You May Like

China Announces Corruption Probe into Senior Ex-Leader

Former security chief and member of Politburo Standing Committee, Zhou Yongkang, being probed for suspected 'serious disciplinary violation' More

India, US Look to Reset Ties During Kerry Visit

This week's talks will be first high level interaction between two countries since Prime Minister Narendra Modi took charge More

Video Young African Leadership Program Renamed to Honor Mandela

YALI program, launched by President Obama in 2010, aims to build skills in business, entrepreneurship, public management and civic leadership More

Featured Videos

Your JavaScript is turned off or you have an old version of Adobe's Flash Player. Get the latest Flash player.
Students in Business for Themselvesi
X
Mike O'Sullivan
July 26, 2014 11:04 AM
They're only high school students, but they are making accessories for shoes, fabricating backpacks and doing product photography - all through their own businesses. It's the result of a partnership between a non-profit organization that teaches entrepreneurship and their schools. VOA's Mike O'Sullivan and Deyane Moses met the budding entrepreneurs near Los Angeles.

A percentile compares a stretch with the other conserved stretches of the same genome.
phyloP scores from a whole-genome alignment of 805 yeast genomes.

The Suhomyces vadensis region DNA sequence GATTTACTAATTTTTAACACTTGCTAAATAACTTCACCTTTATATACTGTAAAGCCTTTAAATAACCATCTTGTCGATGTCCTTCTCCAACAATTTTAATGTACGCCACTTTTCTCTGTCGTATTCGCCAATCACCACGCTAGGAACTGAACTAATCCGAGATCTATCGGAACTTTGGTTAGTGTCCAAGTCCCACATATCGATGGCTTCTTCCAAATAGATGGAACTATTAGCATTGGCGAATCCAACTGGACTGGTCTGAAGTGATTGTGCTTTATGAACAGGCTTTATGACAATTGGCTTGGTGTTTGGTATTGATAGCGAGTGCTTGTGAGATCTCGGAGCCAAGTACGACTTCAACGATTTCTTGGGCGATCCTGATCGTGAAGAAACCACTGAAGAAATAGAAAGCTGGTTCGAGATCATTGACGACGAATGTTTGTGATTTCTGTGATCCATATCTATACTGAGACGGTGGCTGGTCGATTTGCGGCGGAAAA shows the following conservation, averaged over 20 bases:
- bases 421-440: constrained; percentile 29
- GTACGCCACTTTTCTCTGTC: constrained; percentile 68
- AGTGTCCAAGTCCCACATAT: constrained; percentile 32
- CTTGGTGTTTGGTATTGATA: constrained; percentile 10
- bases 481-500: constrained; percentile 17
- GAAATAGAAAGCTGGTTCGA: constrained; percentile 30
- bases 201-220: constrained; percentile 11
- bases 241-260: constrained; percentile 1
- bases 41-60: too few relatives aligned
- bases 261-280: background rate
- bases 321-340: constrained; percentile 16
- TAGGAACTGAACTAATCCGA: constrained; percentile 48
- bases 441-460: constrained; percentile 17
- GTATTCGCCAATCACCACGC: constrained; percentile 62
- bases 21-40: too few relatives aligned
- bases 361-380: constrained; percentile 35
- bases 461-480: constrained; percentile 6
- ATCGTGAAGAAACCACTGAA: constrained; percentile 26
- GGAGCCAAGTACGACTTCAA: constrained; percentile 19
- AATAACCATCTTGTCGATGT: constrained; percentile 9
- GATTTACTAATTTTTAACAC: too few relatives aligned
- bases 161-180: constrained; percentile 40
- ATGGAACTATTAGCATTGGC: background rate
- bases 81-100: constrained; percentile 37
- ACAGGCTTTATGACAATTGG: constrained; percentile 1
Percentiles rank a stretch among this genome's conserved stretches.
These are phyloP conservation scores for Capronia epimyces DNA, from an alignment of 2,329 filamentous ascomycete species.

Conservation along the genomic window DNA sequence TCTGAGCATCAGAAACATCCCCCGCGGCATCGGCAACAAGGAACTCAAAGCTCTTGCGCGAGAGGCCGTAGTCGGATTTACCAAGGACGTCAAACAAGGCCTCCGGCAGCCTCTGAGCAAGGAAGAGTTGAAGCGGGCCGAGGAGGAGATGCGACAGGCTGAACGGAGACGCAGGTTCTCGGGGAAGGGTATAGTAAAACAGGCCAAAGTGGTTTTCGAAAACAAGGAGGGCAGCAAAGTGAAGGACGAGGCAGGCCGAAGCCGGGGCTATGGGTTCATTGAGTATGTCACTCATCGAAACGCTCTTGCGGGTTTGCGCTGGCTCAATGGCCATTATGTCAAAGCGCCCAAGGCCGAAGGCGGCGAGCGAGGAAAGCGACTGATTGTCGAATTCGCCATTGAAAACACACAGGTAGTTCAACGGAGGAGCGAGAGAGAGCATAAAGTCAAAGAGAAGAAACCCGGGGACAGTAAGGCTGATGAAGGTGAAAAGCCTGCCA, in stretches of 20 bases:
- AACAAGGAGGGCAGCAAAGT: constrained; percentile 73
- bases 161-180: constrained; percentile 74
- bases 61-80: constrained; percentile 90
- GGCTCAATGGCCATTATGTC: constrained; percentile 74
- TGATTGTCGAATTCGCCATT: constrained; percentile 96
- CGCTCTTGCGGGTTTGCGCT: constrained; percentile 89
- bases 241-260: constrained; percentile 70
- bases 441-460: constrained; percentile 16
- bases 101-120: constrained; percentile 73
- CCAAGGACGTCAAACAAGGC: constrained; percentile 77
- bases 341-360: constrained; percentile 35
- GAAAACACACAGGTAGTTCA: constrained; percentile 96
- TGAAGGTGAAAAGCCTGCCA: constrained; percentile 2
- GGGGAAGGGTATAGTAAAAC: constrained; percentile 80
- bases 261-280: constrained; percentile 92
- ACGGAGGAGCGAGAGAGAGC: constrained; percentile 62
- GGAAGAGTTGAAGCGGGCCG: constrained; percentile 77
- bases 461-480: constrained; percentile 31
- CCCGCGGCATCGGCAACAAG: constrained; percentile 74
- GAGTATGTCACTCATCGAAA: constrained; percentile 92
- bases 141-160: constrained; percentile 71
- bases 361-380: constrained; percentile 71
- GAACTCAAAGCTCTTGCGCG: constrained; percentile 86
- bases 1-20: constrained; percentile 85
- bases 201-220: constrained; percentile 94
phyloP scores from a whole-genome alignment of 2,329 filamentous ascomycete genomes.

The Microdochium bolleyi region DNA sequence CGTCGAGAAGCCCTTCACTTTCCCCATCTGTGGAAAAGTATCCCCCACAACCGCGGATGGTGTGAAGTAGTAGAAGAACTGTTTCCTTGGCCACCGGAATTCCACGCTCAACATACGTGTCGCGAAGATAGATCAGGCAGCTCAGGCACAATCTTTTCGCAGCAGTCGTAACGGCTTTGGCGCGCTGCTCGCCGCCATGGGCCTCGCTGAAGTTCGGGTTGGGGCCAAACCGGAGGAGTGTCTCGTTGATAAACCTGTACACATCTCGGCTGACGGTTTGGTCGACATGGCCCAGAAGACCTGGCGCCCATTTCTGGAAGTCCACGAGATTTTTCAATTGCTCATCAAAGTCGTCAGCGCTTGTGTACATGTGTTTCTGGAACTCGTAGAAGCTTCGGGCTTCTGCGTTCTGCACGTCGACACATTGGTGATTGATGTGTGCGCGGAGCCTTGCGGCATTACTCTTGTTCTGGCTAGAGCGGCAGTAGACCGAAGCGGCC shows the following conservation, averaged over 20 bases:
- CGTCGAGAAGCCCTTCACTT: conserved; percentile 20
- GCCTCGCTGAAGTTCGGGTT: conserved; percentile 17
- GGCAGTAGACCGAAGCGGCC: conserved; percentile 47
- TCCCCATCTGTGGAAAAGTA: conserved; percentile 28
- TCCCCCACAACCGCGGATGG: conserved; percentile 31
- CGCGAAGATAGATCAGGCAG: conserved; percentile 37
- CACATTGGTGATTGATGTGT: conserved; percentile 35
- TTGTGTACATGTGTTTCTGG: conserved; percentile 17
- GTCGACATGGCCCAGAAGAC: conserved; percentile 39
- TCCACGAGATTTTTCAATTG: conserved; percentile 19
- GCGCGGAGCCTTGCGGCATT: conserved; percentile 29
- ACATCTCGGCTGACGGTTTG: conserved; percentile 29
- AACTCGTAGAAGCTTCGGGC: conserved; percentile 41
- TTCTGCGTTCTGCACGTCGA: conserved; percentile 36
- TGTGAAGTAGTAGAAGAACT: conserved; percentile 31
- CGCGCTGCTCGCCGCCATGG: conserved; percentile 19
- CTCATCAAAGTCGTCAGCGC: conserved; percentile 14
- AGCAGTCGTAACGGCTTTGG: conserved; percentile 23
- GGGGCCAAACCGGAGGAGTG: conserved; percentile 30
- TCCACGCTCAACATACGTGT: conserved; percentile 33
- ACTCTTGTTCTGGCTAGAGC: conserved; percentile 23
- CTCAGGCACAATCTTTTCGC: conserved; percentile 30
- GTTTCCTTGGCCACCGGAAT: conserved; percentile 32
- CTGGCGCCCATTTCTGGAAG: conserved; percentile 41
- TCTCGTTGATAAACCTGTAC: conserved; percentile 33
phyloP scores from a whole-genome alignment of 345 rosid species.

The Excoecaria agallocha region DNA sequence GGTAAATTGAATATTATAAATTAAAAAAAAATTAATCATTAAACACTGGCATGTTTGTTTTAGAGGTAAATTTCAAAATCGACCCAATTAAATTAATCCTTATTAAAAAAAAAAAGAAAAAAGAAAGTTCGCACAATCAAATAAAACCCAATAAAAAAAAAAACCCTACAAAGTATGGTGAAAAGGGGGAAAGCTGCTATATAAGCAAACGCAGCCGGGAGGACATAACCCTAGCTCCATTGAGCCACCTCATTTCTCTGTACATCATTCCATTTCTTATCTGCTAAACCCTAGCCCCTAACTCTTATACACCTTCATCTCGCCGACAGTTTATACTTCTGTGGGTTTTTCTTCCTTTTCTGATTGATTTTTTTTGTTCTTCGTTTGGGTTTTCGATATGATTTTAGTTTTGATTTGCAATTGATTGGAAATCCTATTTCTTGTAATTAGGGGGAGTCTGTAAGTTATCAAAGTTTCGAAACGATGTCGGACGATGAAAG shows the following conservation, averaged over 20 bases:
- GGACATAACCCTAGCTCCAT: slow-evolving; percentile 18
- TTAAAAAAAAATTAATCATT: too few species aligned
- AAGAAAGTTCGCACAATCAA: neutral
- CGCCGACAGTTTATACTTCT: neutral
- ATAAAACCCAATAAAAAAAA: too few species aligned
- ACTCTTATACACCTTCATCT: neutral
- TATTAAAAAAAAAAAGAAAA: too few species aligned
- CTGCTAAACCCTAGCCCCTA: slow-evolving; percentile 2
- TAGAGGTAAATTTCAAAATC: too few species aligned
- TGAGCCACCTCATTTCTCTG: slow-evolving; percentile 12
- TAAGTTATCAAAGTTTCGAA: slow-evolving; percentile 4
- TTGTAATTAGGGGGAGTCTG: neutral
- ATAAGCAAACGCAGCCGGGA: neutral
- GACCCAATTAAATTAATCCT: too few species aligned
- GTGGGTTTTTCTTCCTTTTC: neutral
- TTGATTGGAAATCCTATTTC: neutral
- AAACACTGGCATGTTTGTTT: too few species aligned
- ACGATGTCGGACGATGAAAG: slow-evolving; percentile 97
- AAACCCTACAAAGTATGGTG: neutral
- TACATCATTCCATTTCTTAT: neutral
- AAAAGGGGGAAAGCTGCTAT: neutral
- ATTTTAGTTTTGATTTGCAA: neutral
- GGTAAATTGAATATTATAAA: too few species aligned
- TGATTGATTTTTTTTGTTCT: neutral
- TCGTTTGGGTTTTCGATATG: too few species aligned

Video

Video Students in Business for Themselves

They're only high school students, but they are making accessories for shoes, fabricating backpacks and doing product photography - all through their own businesses. It's the result of a partnership between a non-profit organization that teaches entrepreneurship and their schools. VOA's Mike O'Sullivan and Deyane Moses met the budding entrepreneurs near Los Angeles.
Video

Video Astronauts Train in Underwater Lab

In the world’s only underwater laboratory, four U.S. astronauts train for a planned visit to an asteroid. The lab - called Aquarius- is located five kilometers off Key Largo, in southern Florida. Living in close quarters and making excursions only into the surrounding ocean, they try to simulate the daily routine of a crew that will someday travel to collect samples of a rock orbiting far away from earth. VOA’s George Putic has more.
Video

Video Not Even Monks Spared From Thailand’s Junta-Backed Morality Push

With Thailand’s military government firmly in control after May’s bloodless coup, authorities are carrying out plans they say are aimed at restoring discipline, morality and patriotism to all Thais. The measures include a crackdown on illegal gambling, education reforms to promote students’ moral development, and a new 24-hour phone hotline for citizens to report misbehaving monks. Steve Sandford reports from Bangkok.
Video

Video Virtual Program Teaches Farming Skills